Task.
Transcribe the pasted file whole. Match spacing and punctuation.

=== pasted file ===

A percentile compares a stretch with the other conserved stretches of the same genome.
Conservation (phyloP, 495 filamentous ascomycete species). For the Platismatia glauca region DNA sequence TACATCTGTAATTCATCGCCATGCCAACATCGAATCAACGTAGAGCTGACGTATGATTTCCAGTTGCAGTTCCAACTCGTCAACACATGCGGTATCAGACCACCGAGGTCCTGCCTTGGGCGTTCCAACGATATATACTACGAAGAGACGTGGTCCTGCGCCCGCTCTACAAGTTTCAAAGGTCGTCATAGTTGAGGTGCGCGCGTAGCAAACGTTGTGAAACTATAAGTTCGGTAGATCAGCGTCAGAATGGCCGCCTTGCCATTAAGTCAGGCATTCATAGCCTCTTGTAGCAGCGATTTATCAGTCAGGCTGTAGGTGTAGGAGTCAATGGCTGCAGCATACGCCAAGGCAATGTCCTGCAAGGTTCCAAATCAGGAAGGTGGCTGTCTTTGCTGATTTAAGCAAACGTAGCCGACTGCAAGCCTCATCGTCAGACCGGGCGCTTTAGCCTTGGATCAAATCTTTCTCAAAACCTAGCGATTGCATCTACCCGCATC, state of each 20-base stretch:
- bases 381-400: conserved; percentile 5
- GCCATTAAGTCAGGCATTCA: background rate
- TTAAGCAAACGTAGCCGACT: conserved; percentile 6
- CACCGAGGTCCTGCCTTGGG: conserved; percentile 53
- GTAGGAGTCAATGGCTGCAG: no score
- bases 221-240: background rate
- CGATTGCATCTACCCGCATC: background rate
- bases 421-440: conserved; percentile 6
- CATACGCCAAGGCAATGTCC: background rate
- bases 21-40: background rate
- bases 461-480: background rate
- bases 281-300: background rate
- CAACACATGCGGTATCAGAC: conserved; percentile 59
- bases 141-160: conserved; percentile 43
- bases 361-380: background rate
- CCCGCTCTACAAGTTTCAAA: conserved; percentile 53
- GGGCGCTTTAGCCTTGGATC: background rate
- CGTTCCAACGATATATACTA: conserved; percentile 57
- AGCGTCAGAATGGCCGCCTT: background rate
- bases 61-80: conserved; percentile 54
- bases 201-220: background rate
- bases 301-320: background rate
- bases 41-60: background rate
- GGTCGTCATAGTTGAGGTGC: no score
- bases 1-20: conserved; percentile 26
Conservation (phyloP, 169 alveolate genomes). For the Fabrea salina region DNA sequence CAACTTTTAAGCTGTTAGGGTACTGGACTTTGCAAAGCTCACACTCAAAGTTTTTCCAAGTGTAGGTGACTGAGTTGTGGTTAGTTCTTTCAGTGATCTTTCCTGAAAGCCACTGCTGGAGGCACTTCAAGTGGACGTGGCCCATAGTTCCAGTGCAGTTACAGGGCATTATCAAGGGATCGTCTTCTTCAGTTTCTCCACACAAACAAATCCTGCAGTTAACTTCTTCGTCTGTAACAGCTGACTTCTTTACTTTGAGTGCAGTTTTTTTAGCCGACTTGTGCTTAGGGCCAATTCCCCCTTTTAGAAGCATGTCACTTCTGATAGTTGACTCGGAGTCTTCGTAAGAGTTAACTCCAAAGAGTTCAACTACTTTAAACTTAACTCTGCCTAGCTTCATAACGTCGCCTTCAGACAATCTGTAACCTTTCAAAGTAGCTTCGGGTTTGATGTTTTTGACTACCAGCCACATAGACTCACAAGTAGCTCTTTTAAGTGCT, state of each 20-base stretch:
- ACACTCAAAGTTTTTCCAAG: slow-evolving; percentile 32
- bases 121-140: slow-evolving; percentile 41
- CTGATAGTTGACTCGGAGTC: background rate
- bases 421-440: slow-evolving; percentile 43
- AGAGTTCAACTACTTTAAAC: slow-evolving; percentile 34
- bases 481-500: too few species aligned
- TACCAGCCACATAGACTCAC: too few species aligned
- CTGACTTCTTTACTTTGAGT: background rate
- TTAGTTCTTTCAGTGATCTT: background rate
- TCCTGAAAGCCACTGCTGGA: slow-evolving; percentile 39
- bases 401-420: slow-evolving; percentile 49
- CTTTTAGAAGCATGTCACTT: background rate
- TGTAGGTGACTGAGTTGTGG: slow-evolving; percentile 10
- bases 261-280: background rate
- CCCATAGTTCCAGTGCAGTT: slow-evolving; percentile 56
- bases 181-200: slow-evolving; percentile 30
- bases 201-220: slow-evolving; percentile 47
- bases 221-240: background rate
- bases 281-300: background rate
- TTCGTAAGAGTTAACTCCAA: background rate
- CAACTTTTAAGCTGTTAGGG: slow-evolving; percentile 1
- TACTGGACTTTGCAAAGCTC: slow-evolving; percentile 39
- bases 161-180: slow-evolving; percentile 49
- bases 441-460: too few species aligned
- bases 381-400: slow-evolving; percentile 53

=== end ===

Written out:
A percentile compares a stretch with the other conserved stretches of the same genome.
Conservation (phyloP, 495 filamentous ascomycete species). For the Platismatia glauca region DNA sequence TACATCTGTAATTCATCGCCATGCCAACATCGAATCAACGTAGAGCTGACGTATGATTTCCAGTTGCAGTTCCAACTCGTCAACACATGCGGTATCAGACCACCGAGGTCCTGCCTTGGGCGTTCCAACGATATATACTACGAAGAGACGTGGTCCTGCGCCCGCTCTACAAGTTTCAAAGGTCGTCATAGTTGAGGTGCGCGCGTAGCAAACGTTGTGAAACTATAAGTTCGGTAGATCAGCGTCAGAATGGCCGCCTTGCCATTAAGTCAGGCATTCATAGCCTCTTGTAGCAGCGATTTATCAGTCAGGCTGTAGGTGTAGGAGTCAATGGCTGCAGCATACGCCAAGGCAATGTCCTGCAAGGTTCCAAATCAGGAAGGTGGCTGTCTTTGCTGATTTAAGCAAACGTAGCCGACTGCAAGCCTCATCGTCAGACCGGGCGCTTTAGCCTTGGATCAAATCTTTCTCAAAACCTAGCGATTGCATCTACCCGCATC, state of each 20-base stretch:
- bases 381-400: conserved; percentile 5
- GCCATTAAGTCAGGCATTCA: background rate
- TTAAGCAAACGTAGCCGACT: conserved; percentile 6
- CACCGAGGTCCTGCCTTGGG: conserved; percentile 53
- GTAGGAGTCAATGGCTGCAG: no score
- bases 221-240: background rate
- CGATTGCATCTACCCGCATC: background rate
- bases 421-440: conserved; percentile 6
- CATACGCCAAGGCAATGTCC: background rate
- bases 21-40: background rate
- bases 461-480: background rate
- bases 281-300: background rate
- CAACACATGCGGTATCAGAC: conserved; percentile 59
- bases 141-160: conserved; percentile 43
- bases 361-380: background rate
- CCCGCTCTACAAGTTTCAAA: conserved; percentile 53
- GGGCGCTTTAGCCTTGGATC: background rate
- CGTTCCAACGATATATACTA: conserved; percentile 57
- AGCGTCAGAATGGCCGCCTT: background rate
- bases 61-80: conserved; percentile 54
- bases 201-220: background rate
- bases 301-320: background rate
- bases 41-60: background rate
- GGTCGTCATAGTTGAGGTGC: no score
- bases 1-20: conserved; percentile 26
Conservation (phyloP, 169 alveolate genomes). For the Fabrea salina region DNA sequence CAACTTTTAAGCTGTTAGGGTACTGGACTTTGCAAAGCTCACACTCAAAGTTTTTCCAAGTGTAGGTGACTGAGTTGTGGTTAGTTCTTTCAGTGATCTTTCCTGAAAGCCACTGCTGGAGGCACTTCAAGTGGACGTGGCCCATAGTTCCAGTGCAGTTACAGGGCATTATCAAGGGATCGTCTTCTTCAGTTTCTCCACACAAACAAATCCTGCAGTTAACTTCTTCGTCTGTAACAGCTGACTTCTTTACTTTGAGTGCAGTTTTTTTAGCCGACTTGTGCTTAGGGCCAATTCCCCCTTTTAGAAGCATGTCACTTCTGATAGTTGACTCGGAGTCTTCGTAAGAGTTAACTCCAAAGAGTTCAACTACTTTAAACTTAACTCTGCCTAGCTTCATAACGTCGCCTTCAGACAATCTGTAACCTTTCAAAGTAGCTTCGGGTTTGATGTTTTTGACTACCAGCCACATAGACTCACAAGTAGCTCTTTTAAGTGCT, state of each 20-base stretch:
- ACACTCAAAGTTTTTCCAAG: slow-evolving; percentile 32
- bases 121-140: slow-evolving; percentile 41
- CTGATAGTTGACTCGGAGTC: background rate
- bases 421-440: slow-evolving; percentile 43
- AGAGTTCAACTACTTTAAAC: slow-evolving; percentile 34
- bases 481-500: too few species aligned
- TACCAGCCACATAGACTCAC: too few species aligned
- CTGACTTCTTTACTTTGAGT: background rate
- TTAGTTCTTTCAGTGATCTT: background rate
- TCCTGAAAGCCACTGCTGGA: slow-evolving; percentile 39
- bases 401-420: slow-evolving; percentile 49
- CTTTTAGAAGCATGTCACTT: background rate
- TGTAGGTGACTGAGTTGTGG: slow-evolving; percentile 10
- bases 261-280: background rate
- CCCATAGTTCCAGTGCAGTT: slow-evolving; percentile 56
- bases 181-200: slow-evolving; percentile 30
- bases 201-220: slow-evolving; percentile 47
- bases 221-240: background rate
- bases 281-300: background rate
- TTCGTAAGAGTTAACTCCAA: background rate
- CAACTTTTAAGCTGTTAGGG: slow-evolving; percentile 1
- TACTGGACTTTGCAAAGCTC: slow-evolving; percentile 39
- bases 161-180: slow-evolving; percentile 49
- bases 441-460: too few species aligned
- bases 381-400: slow-evolving; percentile 53